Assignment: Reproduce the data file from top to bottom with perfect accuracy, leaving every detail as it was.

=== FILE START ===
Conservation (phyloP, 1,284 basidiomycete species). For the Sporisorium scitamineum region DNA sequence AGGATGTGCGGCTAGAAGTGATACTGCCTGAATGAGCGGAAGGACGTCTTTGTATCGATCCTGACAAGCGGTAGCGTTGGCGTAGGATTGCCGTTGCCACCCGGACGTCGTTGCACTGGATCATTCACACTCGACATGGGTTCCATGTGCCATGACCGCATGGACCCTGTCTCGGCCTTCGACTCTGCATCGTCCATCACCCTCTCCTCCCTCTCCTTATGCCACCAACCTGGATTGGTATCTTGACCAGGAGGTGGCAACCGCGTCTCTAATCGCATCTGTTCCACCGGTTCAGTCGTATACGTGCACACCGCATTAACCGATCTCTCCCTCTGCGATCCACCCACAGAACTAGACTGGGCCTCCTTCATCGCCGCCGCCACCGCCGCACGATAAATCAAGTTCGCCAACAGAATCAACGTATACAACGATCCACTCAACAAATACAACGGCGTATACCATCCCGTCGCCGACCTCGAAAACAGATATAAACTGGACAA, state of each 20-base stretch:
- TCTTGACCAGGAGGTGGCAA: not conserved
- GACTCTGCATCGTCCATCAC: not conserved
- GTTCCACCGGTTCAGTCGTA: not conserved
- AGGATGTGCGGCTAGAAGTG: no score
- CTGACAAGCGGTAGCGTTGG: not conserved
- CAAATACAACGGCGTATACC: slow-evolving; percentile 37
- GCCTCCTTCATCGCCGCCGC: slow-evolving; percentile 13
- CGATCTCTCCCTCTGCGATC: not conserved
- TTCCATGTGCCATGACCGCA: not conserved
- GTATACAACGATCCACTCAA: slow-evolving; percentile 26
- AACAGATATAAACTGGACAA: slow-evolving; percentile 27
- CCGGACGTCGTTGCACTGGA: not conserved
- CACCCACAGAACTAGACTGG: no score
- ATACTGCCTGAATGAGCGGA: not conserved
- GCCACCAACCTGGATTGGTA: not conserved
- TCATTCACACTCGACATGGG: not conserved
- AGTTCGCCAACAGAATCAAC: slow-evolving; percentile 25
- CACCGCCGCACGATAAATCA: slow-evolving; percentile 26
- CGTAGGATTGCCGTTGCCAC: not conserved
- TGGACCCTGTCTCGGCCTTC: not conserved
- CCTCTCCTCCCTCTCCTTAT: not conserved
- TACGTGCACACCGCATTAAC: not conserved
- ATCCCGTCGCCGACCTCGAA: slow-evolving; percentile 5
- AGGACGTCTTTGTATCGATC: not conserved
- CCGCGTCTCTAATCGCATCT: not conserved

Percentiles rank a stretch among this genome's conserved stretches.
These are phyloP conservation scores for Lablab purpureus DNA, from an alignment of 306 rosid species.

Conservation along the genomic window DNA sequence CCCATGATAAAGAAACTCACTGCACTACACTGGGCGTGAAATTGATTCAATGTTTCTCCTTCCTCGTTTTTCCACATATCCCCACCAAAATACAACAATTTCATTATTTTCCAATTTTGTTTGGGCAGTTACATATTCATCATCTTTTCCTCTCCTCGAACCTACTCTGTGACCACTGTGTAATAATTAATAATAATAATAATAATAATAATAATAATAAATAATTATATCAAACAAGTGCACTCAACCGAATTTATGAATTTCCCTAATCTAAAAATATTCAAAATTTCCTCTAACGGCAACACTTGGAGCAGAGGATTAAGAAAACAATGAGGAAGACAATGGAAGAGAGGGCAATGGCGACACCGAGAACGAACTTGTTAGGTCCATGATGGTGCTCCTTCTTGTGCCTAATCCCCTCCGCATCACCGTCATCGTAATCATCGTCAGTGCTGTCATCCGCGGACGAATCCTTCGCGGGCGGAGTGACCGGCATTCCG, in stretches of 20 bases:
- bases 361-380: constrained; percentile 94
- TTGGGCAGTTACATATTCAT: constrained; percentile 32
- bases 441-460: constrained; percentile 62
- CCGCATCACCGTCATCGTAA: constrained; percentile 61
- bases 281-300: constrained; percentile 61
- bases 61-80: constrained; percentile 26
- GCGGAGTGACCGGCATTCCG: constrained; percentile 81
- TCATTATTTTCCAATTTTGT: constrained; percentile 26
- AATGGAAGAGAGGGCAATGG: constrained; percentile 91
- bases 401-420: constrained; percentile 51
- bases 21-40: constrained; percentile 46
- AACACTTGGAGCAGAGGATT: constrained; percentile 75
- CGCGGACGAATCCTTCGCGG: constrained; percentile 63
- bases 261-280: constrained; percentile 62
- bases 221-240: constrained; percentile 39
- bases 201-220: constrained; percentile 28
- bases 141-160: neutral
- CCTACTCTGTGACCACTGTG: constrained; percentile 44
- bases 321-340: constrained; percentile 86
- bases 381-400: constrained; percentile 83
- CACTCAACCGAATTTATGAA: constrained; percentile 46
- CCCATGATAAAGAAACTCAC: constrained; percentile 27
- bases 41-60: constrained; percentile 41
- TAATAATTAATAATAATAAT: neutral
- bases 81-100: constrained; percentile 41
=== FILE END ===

Conservation (phyloP, 1,284 basidiomycete species). For the Sporisorium scitamineum region DNA sequence AGGATGTGCGGCTAGAAGTGATACTGCCTGAATGAGCGGAAGGACGTCTTTGTATCGATCCTGACAAGCGGTAGCGTTGGCGTAGGATTGCCGTTGCCACCCGGACGTCGTTGCACTGGATCATTCACACTCGACATGGGTTCCATGTGCCATGACCGCATGGACCCTGTCTCGGCCTTCGACTCTGCATCGTCCATCACCCTCTCCTCCCTCTCCTTATGCCACCAACCTGGATTGGTATCTTGACCAGGAGGTGGCAACCGCGTCTCTAATCGCATCTGTTCCACCGGTTCAGTCGTATACGTGCACACCGCATTAACCGATCTCTCCCTCTGCGATCCACCCACAGAACTAGACTGGGCCTCCTTCATCGCCGCCGCCACCGCCGCACGATAAATCAAGTTCGCCAACAGAATCAACGTATACAACGATCCACTCAACAAATACAACGGCGTATACCATCCCGTCGCCGACCTCGAAAACAGATATAAACTGGACAA, state of each 20-base stretch:
- TCTTGACCAGGAGGTGGCAA: not conserved
- GACTCTGCATCGTCCATCAC: not conserved
- GTTCCACCGGTTCAGTCGTA: not conserved
- AGGATGTGCGGCTAGAAGTG: no score
- CTGACAAGCGGTAGCGTTGG: not conserved
- CAAATACAACGGCGTATACC: slow-evolving; percentile 37
- GCCTCCTTCATCGCCGCCGC: slow-evolving; percentile 13
- CGATCTCTCCCTCTGCGATC: not conserved
- TTCCATGTGCCATGACCGCA: not conserved
- GTATACAACGATCCACTCAA: slow-evolving; percentile 26
- AACAGATATAAACTGGACAA: slow-evolving; percentile 27
- CCGGACGTCGTTGCACTGGA: not conserved
- CACCCACAGAACTAGACTGG: no score
- ATACTGCCTGAATGAGCGGA: not conserved
- GCCACCAACCTGGATTGGTA: not conserved
- TCATTCACACTCGACATGGG: not conserved
- AGTTCGCCAACAGAATCAAC: slow-evolving; percentile 25
- CACCGCCGCACGATAAATCA: slow-evolving; percentile 26
- CGTAGGATTGCCGTTGCCAC: not conserved
- TGGACCCTGTCTCGGCCTTC: not conserved
- CCTCTCCTCCCTCTCCTTAT: not conserved
- TACGTGCACACCGCATTAAC: not conserved
- ATCCCGTCGCCGACCTCGAA: slow-evolving; percentile 5
- AGGACGTCTTTGTATCGATC: not conserved
- CCGCGTCTCTAATCGCATCT: not conserved

Percentiles rank a stretch among this genome's conserved stretches.
These are phyloP conservation scores for Lablab purpureus DNA, from an alignment of 306 rosid species.

Conservation along the genomic window DNA sequence CCCATGATAAAGAAACTCACTGCACTACACTGGGCGTGAAATTGATTCAATGTTTCTCCTTCCTCGTTTTTCCACATATCCCCACCAAAATACAACAATTTCATTATTTTCCAATTTTGTTTGGGCAGTTACATATTCATCATCTTTTCCTCTCCTCGAACCTACTCTGTGACCACTGTGTAATAATTAATAATAATAATAATAATAATAATAATAATAAATAATTATATCAAACAAGTGCACTCAACCGAATTTATGAATTTCCCTAATCTAAAAATATTCAAAATTTCCTCTAACGGCAACACTTGGAGCAGAGGATTAAGAAAACAATGAGGAAGACAATGGAAGAGAGGGCAATGGCGACACCGAGAACGAACTTGTTAGGTCCATGATGGTGCTCCTTCTTGTGCCTAATCCCCTCCGCATCACCGTCATCGTAATCATCGTCAGTGCTGTCATCCGCGGACGAATCCTTCGCGGGCGGAGTGACCGGCATTCCG, in stretches of 20 bases:
- bases 361-380: constrained; percentile 94
- TTGGGCAGTTACATATTCAT: constrained; percentile 32
- bases 441-460: constrained; percentile 62
- CCGCATCACCGTCATCGTAA: constrained; percentile 61
- bases 281-300: constrained; percentile 61
- bases 61-80: constrained; percentile 26
- GCGGAGTGACCGGCATTCCG: constrained; percentile 81
- TCATTATTTTCCAATTTTGT: constrained; percentile 26
- AATGGAAGAGAGGGCAATGG: constrained; percentile 91
- bases 401-420: constrained; percentile 51
- bases 21-40: constrained; percentile 46
- AACACTTGGAGCAGAGGATT: constrained; percentile 75
- CGCGGACGAATCCTTCGCGG: constrained; percentile 63
- bases 261-280: constrained; percentile 62
- bases 221-240: constrained; percentile 39
- bases 201-220: constrained; percentile 28
- bases 141-160: neutral
- CCTACTCTGTGACCACTGTG: constrained; percentile 44
- bases 321-340: constrained; percentile 86
- bases 381-400: constrained; percentile 83
- CACTCAACCGAATTTATGAA: constrained; percentile 46
- CCCATGATAAAGAAACTCAC: constrained; percentile 27
- bases 41-60: constrained; percentile 41
- TAATAATTAATAATAATAAT: neutral
- bases 81-100: constrained; percentile 41